Sidney is highly conscious of the power of poetry -- i..e. of words -- to outlast the poet. Pick out passages that address the power of words. Can they be used to punish (i.e. the enemies of poetry, or of the poet), as well as to "instruct" and "delight"?
As you read the background information on sonnets and sonnet writers and the sonnets assigned for this and the next class meeting, be sure to note the following: the role and influence of Petrarch and of Joachim Du Bellay; decade when sonnets were most in vogue in England; names of the poets and titles and dates of their sonnet cycles, if applicable; role of poets read in development of the English sonnet tradition (e.g.: who introduced sonnet form into England? who developed the so-called English sonnet form? title/date/author of 1st major English sonnet cycle? which poet couldn't resist further complicating the sonnet form? which poet wrote love poetry addressed to both a man and a woman? what poet wrote a sonnet cycle from a woman's perspective?)
Aristocrats were expected to be able to write poetry -- an activity that was supposed to appear effortless; review in this regard the selection on "Grace" from Hoby's translation of Castiglione's The Courtier (NA 704-06; see also NA 1000-1001). Aristocrats seldom published their own work; doing so would make it appear that one took it too seriously -- or that one wished to profit from publication, hardly an aristocratic attitude.
It is interesting to note that Sidney, whose Defense of Poesy is a vernacular language treatise defending the value of literature in the English vernacular, also wrote the first English sonnet cycle, Astrophil and Stella (selections from which are among the assigned sonnets). Probably written in the early 1580s (ca. 1581-2) and circulated in manuscript form, the cycle was published posthumously in 1591, some five years after Sidney's death. Its appearance in print sparked many imitations, contributing to the remarkable popularity of sonnets and sonnet cycles in the 1590s: approximately 1200 (!) printed sonnets from the early 1590s have survived, and many more doubtless circulated in manuscript form.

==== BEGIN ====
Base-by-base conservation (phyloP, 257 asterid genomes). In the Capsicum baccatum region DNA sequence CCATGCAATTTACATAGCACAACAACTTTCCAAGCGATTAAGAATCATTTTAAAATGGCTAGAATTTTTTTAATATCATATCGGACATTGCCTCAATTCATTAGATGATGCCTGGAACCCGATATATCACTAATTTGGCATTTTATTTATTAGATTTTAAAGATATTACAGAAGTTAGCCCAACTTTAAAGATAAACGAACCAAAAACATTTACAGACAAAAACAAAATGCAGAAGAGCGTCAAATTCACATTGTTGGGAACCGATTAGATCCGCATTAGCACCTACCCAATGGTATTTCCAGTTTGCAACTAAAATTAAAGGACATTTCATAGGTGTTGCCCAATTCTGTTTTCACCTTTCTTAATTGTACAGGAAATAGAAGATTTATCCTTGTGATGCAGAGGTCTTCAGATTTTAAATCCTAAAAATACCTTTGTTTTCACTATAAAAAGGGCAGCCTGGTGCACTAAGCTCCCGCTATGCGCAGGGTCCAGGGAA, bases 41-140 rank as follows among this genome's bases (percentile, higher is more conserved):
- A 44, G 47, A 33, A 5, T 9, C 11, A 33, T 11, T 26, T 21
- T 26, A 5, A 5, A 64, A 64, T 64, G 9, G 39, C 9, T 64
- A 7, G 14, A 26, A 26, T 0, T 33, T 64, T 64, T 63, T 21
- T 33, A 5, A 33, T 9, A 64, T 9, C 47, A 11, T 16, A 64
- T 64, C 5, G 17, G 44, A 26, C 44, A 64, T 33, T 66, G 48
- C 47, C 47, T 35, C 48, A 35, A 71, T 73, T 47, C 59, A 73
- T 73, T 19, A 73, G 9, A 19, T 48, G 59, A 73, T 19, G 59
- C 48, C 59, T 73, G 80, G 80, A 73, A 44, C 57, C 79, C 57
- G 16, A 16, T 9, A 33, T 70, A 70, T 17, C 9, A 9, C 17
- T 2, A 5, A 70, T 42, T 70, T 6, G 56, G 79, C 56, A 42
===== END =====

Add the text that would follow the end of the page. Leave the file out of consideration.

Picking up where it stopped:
Sonnets are a distinctly vernacular genre (one which did not exist in Classical antiquity, as they were invented by the Italian poet Petrarch). It is therefore not surprising that Sidney, the defender of the legitimacy of vernacular-language literature, should choose to write a sonnet cycle in English. From this perspective, he is the English equivalent of the French poet Joachim du Bellay, who similarly wrote a vernacular language treatise defending the value of his own vernacular, The Defense and Illustration of the French Language -- and published that treatise along with the first French sonnet cycle, Olive.
- Pay attention to the treatment of love (and of the various beloveds) in the poems. Which poems are direct adaptations of Petrarchan originals? What is conventional in the various treatments of love, and what is more striking? Does the type of love being celebrated in these poems vary?